For a pair of recent Vaughn College graduates, a summer internship at NASA was, well, otherworldly.
Shahidul Islam and Joseph Kamel recently completed a two-month assignment at the agency, using their mechatronics engineering backgrounds to produce a robotic arm for use on the International Space Station. The pair designed prototypes and oversaw the parts development and assembly of the arm at the Goddard Space Flight Center in Greenbelt, Md.
It was Kamel’s second internship at NASA and Islam’s first. The two graduated in May as part of Vaughn’s first-ever class of mechatronics engineering graduates.
“It was great,” Islam said. “We had to be as innovative as possible in designing the arm. The board of directors was highly interested in what we thought and said, ‘OK.’ ”
The pair, whose Vaughn-taught expertise in CATIA software paralleled nicely NASA’s NX7 programs, were part of six-person teams of interns and professionals who presented design ideas to top Goddard scientists and executives.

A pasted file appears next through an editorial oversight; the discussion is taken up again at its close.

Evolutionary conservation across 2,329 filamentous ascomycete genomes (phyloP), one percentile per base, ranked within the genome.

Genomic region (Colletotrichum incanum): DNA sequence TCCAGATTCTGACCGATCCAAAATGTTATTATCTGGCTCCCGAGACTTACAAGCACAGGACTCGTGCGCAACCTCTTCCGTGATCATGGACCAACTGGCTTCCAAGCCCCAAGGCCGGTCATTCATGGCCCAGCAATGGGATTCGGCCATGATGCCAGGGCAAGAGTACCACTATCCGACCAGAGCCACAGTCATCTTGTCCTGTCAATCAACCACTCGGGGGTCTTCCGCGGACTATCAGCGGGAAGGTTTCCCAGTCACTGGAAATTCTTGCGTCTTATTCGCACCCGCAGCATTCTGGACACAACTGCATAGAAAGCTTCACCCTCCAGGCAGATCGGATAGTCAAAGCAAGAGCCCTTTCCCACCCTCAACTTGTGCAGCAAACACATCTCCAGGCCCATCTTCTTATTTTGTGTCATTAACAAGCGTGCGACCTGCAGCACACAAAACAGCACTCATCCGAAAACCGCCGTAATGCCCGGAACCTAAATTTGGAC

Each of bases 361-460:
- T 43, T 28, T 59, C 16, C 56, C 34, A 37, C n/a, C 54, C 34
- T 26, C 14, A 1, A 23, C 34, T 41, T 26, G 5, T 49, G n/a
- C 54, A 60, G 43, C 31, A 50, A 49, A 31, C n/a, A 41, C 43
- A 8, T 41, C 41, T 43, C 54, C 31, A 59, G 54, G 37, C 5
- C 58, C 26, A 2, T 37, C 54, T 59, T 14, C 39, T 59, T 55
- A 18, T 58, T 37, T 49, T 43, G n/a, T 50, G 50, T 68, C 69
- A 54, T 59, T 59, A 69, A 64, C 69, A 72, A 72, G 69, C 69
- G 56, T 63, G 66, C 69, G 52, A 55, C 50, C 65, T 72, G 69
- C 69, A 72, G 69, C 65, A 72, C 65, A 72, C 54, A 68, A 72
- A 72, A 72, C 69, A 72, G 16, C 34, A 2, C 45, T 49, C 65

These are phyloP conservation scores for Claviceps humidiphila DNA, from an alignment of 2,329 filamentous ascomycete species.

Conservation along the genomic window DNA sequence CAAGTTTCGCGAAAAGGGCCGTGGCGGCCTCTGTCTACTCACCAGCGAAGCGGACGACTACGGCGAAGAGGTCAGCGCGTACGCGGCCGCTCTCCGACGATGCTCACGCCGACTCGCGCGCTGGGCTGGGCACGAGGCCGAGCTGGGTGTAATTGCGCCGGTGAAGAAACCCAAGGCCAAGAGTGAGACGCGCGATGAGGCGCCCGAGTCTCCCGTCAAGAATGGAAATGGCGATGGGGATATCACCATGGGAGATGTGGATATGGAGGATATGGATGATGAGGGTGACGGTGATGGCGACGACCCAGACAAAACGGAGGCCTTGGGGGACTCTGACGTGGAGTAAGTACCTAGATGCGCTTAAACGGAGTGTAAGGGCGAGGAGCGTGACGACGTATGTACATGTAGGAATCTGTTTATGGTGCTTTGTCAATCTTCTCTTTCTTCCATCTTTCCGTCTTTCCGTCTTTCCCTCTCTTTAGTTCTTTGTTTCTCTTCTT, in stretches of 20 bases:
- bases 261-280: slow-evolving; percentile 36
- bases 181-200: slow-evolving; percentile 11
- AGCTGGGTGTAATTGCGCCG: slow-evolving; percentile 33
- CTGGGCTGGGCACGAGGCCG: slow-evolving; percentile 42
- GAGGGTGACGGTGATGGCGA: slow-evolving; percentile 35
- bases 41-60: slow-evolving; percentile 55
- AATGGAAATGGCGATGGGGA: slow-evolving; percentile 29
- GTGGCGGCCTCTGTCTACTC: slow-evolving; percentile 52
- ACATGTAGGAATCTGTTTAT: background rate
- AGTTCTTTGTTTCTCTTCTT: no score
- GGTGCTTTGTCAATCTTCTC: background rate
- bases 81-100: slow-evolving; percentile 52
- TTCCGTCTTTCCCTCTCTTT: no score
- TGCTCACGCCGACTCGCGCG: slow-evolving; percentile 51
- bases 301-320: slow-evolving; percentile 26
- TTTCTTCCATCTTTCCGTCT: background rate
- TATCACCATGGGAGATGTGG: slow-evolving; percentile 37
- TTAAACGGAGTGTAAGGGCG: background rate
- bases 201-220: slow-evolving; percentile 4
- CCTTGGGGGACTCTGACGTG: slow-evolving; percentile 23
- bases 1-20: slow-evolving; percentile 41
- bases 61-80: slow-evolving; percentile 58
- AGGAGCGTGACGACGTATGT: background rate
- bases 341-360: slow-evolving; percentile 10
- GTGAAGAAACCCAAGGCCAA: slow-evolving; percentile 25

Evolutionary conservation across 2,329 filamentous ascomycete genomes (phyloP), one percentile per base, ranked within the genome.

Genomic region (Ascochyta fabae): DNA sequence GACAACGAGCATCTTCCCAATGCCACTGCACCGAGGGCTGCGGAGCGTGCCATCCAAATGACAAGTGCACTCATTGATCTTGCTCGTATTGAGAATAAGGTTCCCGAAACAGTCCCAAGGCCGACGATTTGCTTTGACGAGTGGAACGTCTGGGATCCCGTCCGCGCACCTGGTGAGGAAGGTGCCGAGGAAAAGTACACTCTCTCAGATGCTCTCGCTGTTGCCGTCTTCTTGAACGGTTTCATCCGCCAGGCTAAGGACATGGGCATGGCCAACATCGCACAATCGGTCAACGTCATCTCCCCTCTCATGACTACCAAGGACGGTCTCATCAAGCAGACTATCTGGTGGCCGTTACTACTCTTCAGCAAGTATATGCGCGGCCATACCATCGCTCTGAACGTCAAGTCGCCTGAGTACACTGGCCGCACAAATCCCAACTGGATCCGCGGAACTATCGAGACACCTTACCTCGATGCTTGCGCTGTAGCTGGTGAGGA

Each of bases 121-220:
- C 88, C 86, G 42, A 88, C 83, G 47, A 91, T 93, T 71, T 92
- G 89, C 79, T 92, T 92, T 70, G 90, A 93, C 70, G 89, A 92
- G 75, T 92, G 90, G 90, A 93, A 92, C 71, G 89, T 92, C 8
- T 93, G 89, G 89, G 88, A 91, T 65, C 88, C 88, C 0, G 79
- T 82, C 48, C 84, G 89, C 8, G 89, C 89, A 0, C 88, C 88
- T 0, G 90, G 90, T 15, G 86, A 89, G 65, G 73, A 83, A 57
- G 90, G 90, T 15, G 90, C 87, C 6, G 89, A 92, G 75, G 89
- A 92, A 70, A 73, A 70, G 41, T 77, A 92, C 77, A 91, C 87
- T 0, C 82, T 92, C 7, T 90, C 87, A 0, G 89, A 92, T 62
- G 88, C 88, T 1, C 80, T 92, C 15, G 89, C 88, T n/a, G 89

Kamel , who interned at the John Glenn Research Center near Cleveland last summer, found this experience even more challenging. “You had to work as a team,” Kamel said. “You had to be flexible. We developed some very important skills.”
It has been something of whirlwind summer for Islam and Kamel, who previously presented a paper at the prestigious Latin American and Caribbean Consortium of Engineering Institutions (LACCEI) conference in Medellin, Colombia. They earlier addressed the American Society for Engineering Education’s (ASEE) annual conference in Vancouver, British Columbia, Canada.
The NASA experience was the highlight, however.
“You wouldn’t have cellphones or satellite dishes if not for NASA,” Kamel said. “NASA has always been at the edge of exploration and it’s good to go to the edge.”
Recent Vaughn graduates Shahidul Islam, left, and Joseph Kamel outside NASA’s Goddard Flight Center in Maryland